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Superspeedway appears destined for another idle season
Oct 04, 2012 12:00 am
By LARRY WOODY
Silence may be golden at times, but not when it comes to racetracks.
A second race-less season appears to be destined for Nashville Superspeedway, despite a couple of reports that circulated during the summer about possible new life for the Gladeville track in 2013.
Both reports were shot down last week.
One was that the Indy Racing League was considering a return to the track next season. The IRL held an annual race at the Superspeedway for eight years, from its opening in 2001 through the 2008 season, drawing good crowds.
Since abandoning the Superspeedway the IRL has struggled, especially after losing its star attraction Danica Patrick to NASCAR.
According to a report that circulated in some media circles, the IRL needs more races next season in order to meet sponsorship commitments. The need for an expanded schedule, went the reasoning, might prompt a return to Gladeville.
But last week the IRL released its 19-race schedule for 2013 and Nashville Superspeedway is not on it.
The second report that made the rounds back in the summer was that NASCAR star Tony Stewart was considering buying the Superspeedway from Dover Motorsports, building a dirt track on the site, and returning Nationwide Series and NASCAR truck races to the 1.3-mile main track.
Stewart, who owns some other dirt tracks, has done a considerable amount of testing at the Superspeedway and reportedly likes the venue.
However, the 2013 Nationwide Series schedule has been leaked and the Superspeedway is not on it. While not official, the leaked schedule is believed to be accurate.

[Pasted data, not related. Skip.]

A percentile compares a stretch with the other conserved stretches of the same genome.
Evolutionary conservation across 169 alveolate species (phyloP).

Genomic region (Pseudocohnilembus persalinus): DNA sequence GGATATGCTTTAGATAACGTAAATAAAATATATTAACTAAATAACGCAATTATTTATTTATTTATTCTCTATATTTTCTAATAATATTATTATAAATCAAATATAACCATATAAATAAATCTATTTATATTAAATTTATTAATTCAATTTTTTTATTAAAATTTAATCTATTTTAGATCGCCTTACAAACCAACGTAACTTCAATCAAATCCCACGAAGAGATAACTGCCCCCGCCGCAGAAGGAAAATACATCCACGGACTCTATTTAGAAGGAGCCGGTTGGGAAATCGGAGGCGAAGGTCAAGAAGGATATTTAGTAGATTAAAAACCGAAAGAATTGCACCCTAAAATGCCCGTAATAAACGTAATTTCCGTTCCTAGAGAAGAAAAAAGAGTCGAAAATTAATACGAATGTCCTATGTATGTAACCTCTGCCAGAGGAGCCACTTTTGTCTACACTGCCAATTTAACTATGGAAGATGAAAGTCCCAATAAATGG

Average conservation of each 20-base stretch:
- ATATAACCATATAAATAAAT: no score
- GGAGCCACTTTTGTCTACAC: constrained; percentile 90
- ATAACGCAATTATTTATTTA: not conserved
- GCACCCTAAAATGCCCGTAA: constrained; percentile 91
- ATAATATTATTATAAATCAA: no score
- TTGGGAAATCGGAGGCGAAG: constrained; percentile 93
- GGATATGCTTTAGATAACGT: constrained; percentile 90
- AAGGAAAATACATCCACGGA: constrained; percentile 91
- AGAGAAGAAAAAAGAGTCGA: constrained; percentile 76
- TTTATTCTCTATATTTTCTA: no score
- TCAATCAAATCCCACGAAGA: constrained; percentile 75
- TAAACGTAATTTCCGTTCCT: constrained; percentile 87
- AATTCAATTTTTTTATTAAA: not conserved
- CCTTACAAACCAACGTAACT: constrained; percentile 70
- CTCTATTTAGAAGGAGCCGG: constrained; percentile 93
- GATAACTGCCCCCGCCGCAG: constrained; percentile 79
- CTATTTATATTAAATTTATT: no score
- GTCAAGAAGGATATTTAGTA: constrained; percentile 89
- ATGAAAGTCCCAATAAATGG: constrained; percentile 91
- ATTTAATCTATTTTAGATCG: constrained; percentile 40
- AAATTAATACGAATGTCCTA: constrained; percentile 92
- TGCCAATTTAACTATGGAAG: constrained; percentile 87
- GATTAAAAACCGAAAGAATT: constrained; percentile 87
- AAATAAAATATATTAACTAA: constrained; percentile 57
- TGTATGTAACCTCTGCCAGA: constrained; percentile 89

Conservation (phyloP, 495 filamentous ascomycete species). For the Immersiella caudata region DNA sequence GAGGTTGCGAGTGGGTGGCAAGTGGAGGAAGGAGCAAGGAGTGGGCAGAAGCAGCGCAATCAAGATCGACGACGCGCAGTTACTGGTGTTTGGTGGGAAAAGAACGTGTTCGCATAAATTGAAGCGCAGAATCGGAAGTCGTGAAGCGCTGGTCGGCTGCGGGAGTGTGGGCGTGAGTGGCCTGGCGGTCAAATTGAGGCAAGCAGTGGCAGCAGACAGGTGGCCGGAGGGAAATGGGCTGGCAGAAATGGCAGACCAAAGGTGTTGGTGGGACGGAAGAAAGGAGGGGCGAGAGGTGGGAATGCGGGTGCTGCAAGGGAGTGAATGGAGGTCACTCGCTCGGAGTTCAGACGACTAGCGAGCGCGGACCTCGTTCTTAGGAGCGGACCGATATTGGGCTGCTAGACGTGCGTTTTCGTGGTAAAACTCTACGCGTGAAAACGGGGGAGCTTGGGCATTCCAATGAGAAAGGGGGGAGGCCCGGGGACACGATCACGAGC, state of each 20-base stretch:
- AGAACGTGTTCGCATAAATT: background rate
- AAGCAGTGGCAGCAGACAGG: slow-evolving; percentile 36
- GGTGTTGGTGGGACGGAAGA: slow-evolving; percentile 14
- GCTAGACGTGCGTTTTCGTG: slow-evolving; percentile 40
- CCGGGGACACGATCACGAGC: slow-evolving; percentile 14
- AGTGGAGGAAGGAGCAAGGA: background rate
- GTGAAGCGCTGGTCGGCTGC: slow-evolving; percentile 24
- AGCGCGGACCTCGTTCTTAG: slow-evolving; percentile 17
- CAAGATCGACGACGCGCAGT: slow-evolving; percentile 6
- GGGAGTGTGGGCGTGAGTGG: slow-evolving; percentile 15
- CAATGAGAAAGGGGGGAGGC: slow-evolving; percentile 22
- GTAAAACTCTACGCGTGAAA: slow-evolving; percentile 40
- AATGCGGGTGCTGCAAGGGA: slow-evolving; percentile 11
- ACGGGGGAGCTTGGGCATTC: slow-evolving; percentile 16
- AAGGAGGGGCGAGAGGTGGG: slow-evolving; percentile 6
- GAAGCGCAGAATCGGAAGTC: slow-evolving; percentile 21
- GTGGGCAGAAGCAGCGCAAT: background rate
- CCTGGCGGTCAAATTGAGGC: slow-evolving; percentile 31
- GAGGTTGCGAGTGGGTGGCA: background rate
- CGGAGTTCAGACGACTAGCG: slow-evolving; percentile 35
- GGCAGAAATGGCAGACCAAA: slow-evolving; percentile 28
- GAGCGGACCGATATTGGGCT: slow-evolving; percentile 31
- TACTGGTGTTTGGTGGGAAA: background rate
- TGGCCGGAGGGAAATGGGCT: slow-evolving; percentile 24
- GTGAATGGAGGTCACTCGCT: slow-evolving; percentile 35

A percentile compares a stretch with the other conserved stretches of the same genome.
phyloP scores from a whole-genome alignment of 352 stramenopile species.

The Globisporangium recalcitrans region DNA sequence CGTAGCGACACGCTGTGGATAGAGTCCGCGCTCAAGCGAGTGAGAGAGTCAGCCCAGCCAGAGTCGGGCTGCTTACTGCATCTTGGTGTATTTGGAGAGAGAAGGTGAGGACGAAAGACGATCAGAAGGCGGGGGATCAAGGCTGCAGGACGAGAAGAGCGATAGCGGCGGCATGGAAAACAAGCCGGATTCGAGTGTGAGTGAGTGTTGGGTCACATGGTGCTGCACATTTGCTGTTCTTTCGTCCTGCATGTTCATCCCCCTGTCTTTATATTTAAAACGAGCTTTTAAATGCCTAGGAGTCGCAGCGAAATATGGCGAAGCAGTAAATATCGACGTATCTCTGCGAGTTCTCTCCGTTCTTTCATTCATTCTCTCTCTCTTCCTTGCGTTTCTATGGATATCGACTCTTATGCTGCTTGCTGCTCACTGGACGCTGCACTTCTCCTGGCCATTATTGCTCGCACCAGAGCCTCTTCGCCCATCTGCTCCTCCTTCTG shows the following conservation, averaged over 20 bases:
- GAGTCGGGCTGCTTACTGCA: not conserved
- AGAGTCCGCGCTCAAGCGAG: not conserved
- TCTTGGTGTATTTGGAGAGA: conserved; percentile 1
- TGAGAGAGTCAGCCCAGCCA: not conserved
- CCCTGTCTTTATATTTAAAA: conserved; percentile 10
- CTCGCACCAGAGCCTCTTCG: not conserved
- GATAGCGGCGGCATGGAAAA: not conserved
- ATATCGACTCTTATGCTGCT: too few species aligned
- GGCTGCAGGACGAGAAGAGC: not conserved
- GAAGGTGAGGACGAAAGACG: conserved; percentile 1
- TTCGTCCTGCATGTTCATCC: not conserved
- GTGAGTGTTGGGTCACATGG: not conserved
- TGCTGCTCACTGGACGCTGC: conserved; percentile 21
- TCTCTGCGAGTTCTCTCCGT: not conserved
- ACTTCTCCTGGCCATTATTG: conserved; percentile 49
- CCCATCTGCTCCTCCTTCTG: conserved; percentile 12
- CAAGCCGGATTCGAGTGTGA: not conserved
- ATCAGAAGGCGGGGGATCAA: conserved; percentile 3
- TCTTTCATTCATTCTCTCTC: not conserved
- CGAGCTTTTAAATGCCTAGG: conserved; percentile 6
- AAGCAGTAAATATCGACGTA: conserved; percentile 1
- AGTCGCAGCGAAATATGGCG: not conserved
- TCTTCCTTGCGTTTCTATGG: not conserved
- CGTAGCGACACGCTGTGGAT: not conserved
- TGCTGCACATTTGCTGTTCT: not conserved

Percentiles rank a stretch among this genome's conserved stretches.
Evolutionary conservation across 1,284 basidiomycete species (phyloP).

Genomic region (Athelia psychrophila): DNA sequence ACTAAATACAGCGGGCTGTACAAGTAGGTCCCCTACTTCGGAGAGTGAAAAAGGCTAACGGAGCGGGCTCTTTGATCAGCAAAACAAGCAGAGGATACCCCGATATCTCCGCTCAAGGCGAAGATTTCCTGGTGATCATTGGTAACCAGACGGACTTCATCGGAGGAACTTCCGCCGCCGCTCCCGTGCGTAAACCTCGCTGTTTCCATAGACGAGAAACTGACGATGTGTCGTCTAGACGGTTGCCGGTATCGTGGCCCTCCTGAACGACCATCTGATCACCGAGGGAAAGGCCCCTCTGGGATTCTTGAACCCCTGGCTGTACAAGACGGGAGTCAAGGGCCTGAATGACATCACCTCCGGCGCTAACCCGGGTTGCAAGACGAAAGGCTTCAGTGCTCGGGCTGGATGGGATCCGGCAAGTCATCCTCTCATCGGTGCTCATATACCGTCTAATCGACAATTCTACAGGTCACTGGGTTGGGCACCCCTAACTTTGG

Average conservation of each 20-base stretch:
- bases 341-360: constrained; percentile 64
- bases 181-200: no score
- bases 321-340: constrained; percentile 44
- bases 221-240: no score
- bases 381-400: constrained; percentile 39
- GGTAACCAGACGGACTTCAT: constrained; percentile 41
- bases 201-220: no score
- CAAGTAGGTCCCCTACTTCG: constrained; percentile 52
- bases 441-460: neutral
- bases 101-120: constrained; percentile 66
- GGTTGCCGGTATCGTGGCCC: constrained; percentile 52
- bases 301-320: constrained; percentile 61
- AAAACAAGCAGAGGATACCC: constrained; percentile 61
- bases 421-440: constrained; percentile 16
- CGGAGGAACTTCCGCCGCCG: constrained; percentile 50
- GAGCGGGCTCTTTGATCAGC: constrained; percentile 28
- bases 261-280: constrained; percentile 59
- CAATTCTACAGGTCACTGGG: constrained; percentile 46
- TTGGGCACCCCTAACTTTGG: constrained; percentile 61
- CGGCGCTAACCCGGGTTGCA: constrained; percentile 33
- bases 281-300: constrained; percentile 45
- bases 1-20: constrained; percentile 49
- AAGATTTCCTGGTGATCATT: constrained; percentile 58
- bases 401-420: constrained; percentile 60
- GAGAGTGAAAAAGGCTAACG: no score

It would be possible for Stewart or someone else to purchase and operate the track without any IRL, Nationwide or NASCAR truck races, but that seems unlikely.
There is also a possibility that the track could support drag racing – a drag strip was included in the initial blueprints when construction began in 2000 – but there are no indications of interest from any drag-racing organizations.
If racing ceases at Nashville’s Fairgrounds Speedway at the end of the season it is possible but unlikely that the Superspeedway could host some of the Fairgrounds’ events next year.
“That’s not likely to happen because of the cost involved,” says Terrell Davis, editor of Middle Tennessee Racing News. “The big track’s not suited for local-division racing and I don’t see anybody building a short track there, given the current economy.”
When Dover Motorsports announced suspension of Superspeedway operations at the end of the 2011 season, officials said they would “keep all options open” concerning the track’s future – including its possible sale. That’s still Dover’s position.
Some revenue was generated this year by leasing the track on a day-by-day basis to various NASCAR teams for testing. That doesn’t produce much of a return on Dover’s estimated $100 million investment, but apparently no other options exist.
In other area racing news, the fate of the Fairgrounds hangs in the balance as debate continues about how best to use the Metro-owned property. Tony Formosa Jr. operated the track this season, but his lease expires at the end of the year and there is no guarantee that he – or anyone else – will have the track next year.
Highland Rim Speedway in Ridgetop got off to a late start under new ownership and will run an abbreviated schedule this fall. Plans call for a full season of racing next year at the upgraded Robertson County facility.